Semyon Bychkov brings more to Shostakovich’s Symphony no. 7 in C major than most conductors. His mother, who was born in Leningrad, lived through the 900-day siege of the city by German troops vividly portrayed in the symphony. Bychkov shared some of her memories and other firsthand accounts in a brief film preceding the inaugural performance of the Czech Philharmonic’s new season, which set the emotional context for the music and the evening. “It’s such a shock to the system,” he said, “that after hearing a performance you will not be the same person.”

Semyon Bychkov conducts the Czech Philharmonic
© Petra Hajská

From the opening notes, Bychkov established a broad palette. After asserting in his opening remarks that the symphony encompasses “the whole gamut of human feelings and conditions” during wartime, he led with an exuberant, robust sound. Life in Leningrad seemed busy and vital. Even the famous “invasion march” (a description Shostakovich disavowed) introduced in the first movement started out chipper, not far removed in tone and tempo from its musical cousin, Ravel’s Bolero. Only gradually did it acquire deeper, darker tones and the ominous rumbling that finally burst into chaos – which was overwhelming, like doom descending in thunderous explosions and flashes of lightning.

This contrast anchored the entire performance. Long stretches of the symphony are quiet, with minimal accompaniment for solos and duets in the woodwinds. These Bychkov crafted with exquisite care, delineating lines so fine that they seemed to melt into other sections picking up the melody and then turning up the volume. At some points the shift in the music is abrupt, mirroring the terror of everyday life suddenly shattered by fearsome bombardment. But the thread in this performance was a steady sound that grew and receded organically, highlighting the contrasts and establishing a tension that kept listeners taut, even during calmer moments.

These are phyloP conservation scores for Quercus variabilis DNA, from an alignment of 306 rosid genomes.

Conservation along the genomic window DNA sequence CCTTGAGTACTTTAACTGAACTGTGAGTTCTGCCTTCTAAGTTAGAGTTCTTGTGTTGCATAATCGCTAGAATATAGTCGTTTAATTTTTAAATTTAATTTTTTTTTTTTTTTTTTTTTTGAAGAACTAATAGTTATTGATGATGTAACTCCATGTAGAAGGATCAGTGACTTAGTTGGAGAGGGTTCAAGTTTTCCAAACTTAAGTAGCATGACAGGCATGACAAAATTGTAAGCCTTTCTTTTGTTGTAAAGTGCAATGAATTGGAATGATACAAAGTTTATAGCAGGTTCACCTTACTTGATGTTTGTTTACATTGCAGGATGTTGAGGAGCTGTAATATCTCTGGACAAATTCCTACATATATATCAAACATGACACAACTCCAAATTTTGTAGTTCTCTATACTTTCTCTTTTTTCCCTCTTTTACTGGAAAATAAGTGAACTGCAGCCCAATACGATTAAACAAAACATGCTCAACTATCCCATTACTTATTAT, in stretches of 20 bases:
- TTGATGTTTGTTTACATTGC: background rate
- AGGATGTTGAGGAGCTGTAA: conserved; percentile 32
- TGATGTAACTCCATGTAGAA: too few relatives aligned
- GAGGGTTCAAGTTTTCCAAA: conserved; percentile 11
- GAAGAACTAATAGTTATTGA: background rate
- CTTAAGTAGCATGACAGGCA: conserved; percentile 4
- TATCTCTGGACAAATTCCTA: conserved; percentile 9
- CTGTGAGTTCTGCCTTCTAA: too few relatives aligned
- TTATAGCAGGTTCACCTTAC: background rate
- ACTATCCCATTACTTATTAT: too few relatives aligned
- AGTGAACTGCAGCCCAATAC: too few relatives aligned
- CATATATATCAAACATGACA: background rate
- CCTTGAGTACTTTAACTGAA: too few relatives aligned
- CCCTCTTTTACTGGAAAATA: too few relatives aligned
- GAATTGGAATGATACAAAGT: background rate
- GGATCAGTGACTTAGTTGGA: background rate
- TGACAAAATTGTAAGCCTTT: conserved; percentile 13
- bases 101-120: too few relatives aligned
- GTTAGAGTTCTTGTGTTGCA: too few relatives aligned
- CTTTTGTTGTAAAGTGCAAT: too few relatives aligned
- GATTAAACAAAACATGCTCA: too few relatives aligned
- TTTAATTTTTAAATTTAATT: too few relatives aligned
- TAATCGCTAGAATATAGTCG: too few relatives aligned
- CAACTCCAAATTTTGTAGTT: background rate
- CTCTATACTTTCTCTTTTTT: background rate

Extra Czech Philharmonic brass
© Petra Hajská

Throughout, precise control gave the music a knife edge. Strings slashed, percussion snapped and gentle interludes rose and sharpened into waves of fear and anxiety. One of the hallmarks of Bychkov’s tenure with the orchestra has been a brilliant clarity in the sound, but even by that standard this was a remarkable performance. There were so many musicians onstage that eight additional brass players had to sit up in the empora, yet the orchestra sounded as tight as a string quartet. Overall, there was a sense of being at the eye of the storm, focused and disciplined amid the whirling tumult.

For all that, Bychkov’s most striking accomplishment was an intangible – a sense of triumph. Undergirding the auditory assault, a spirit of resolve runs through the symphony, a determination in the face of unimaginable hardship to endure and survive. According to one of the stories Bychkov told, when the German soldiers heard a radio broadcast of the symphony, they knew they could never defeat such an iron-willed foe. Apocryphal or not, that feeling came through in the confident woodwinds, defiant horns and a towering, indomitable finale that swept away all discordant doubts.

The Czech Philharmonic in the Rudolfinum
© Petra Hajská

Did the performance change anyone’s life? It certainly changed Bychkov’s. When it concluded he had the orchestra stand for enthusiastic applause while he took a couple minutes to compose himself before turning to face the audience. When he did, he looked shell-shocked, like someone emerging from a terrible ordeal. “Deeply felt” doesn’t begin to describe his connection to this symphony, which was clearly a searing experience for him – as it was for the audience. This was not so much a concert as a journey, harrowing at times, thrilling at others, heartbreaking, inspirational – as Bychkov promised, the whole gamut. Eighty years after his mother huddled in a basement hiding from bombs, it has lost none of its power or impact.